Western Influence in Korean Painting of the Late Joseon Period
|Name in Latin Alphabet:||Yi Song-mi|
|Nationality:||Republic of Korea|
|Affiliation:||The Academy of Korean Studies|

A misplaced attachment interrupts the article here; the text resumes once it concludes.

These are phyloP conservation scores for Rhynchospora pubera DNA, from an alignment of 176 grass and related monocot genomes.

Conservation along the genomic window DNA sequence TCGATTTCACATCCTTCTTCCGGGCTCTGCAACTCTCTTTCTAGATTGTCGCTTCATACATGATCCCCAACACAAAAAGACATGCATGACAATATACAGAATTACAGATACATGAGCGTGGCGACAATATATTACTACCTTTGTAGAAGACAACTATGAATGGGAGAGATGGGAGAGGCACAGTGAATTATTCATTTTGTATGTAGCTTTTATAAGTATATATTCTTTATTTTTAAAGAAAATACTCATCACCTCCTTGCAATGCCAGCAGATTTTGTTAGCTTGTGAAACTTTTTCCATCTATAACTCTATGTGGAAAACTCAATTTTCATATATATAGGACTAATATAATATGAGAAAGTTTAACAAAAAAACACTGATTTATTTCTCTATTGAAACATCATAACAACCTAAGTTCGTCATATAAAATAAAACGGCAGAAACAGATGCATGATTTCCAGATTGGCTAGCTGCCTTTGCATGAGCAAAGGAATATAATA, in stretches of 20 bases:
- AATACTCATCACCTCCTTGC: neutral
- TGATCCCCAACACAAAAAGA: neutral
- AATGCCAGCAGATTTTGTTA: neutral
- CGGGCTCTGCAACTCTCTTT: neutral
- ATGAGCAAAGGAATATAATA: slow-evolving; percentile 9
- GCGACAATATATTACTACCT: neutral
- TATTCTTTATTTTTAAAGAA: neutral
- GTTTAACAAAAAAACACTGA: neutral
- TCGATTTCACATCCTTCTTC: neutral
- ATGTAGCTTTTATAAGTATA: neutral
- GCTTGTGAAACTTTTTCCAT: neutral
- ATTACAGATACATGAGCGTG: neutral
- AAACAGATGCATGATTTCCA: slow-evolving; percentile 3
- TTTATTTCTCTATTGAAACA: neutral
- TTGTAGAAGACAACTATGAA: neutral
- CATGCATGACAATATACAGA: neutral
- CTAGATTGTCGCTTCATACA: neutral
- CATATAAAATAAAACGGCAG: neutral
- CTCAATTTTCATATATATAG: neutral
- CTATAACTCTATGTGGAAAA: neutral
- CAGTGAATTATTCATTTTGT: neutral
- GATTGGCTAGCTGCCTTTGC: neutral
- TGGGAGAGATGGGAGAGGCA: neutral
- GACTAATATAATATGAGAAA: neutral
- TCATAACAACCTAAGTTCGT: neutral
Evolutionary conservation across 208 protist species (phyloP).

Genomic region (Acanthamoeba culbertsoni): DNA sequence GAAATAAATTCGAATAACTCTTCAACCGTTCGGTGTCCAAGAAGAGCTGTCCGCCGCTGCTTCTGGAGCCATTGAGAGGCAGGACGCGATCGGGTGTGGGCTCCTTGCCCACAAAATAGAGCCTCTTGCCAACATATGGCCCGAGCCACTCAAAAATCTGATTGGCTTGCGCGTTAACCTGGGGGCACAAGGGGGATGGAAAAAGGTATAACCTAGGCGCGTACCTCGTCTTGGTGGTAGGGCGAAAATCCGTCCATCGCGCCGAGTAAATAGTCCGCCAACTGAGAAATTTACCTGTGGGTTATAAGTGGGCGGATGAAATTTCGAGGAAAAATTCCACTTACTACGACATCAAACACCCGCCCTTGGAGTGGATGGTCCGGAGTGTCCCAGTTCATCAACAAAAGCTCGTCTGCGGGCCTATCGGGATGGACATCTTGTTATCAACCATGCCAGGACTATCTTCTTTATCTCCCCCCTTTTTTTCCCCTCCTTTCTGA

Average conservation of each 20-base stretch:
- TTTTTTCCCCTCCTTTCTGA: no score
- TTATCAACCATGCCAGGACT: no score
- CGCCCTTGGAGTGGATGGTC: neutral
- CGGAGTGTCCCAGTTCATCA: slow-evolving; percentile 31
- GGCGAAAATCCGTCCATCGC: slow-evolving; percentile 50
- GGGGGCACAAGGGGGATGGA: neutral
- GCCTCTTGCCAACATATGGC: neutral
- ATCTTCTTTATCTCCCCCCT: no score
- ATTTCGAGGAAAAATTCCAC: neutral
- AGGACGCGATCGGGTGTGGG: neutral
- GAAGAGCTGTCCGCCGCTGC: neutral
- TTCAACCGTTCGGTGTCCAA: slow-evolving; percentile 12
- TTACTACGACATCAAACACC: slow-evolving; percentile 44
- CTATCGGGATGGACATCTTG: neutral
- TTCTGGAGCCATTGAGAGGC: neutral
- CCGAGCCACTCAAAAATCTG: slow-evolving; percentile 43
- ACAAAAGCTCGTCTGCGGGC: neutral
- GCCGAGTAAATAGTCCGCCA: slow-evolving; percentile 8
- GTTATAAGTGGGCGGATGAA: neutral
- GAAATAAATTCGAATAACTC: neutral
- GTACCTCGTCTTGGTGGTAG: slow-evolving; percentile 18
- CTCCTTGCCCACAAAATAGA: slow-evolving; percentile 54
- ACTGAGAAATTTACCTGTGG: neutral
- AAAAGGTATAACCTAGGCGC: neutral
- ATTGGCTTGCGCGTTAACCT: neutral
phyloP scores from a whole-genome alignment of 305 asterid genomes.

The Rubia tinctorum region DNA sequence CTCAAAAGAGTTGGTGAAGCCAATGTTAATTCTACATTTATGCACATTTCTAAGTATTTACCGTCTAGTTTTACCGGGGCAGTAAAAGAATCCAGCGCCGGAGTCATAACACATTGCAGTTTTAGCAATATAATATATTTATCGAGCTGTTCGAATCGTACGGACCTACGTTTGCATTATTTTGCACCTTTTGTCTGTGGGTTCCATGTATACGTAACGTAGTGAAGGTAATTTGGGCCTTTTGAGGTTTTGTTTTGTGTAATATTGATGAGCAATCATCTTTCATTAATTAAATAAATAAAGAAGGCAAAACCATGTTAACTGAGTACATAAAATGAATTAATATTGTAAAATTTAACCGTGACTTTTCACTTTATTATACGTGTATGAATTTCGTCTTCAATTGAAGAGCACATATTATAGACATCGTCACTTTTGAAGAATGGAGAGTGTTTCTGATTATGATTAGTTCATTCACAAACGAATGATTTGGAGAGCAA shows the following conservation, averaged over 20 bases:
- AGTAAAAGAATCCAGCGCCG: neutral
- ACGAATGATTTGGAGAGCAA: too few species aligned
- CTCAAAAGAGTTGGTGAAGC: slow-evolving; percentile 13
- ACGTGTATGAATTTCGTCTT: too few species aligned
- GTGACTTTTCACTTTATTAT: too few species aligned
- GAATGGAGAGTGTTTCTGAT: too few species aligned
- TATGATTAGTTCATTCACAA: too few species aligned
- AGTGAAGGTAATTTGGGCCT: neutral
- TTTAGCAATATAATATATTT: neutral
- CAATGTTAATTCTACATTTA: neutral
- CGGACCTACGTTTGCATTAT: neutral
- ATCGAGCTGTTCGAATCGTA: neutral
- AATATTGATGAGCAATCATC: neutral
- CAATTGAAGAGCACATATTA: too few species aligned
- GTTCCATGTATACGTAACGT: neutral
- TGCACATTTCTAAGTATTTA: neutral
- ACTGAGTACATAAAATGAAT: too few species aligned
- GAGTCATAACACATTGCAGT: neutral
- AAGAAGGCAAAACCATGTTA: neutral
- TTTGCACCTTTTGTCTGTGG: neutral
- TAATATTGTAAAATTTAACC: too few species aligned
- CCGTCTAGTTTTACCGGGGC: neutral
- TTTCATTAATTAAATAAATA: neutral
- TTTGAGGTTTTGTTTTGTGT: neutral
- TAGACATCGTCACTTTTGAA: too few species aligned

The late Joseon period in Korea is characterized by two seemingly opposed trends of culture: inquiry into things Korean and investigation into things Western. Western civilization and culture which the Koreans were first exposed to by way of China appeared to be almost a “shock” to them. From the Three Kingdoms period on, Korean culture developed its uniqueness while receiving continuous stimuli and influence from the continental Chinese culture. But the Koreans never considered it “foreign.” In their writings, Korean scholars of the eighteenth century, however, expressed their shocks when they saw the life-like Western-style paintings in the Jesuit church in Yanjing. It was also during this period that the Koreans developed a distinctly Korean landscape painting called “true-view landscapes,” which depicted uniquely Korean scenery based on actual observation, a practice of Western origin. This lecture will examine how the contact with Western art was reflected in Korean paintings of the late Joseon period in the areas of portrait, figure, animal, landscape, and chaekkeori (scholars’ paraphernalia) paintings.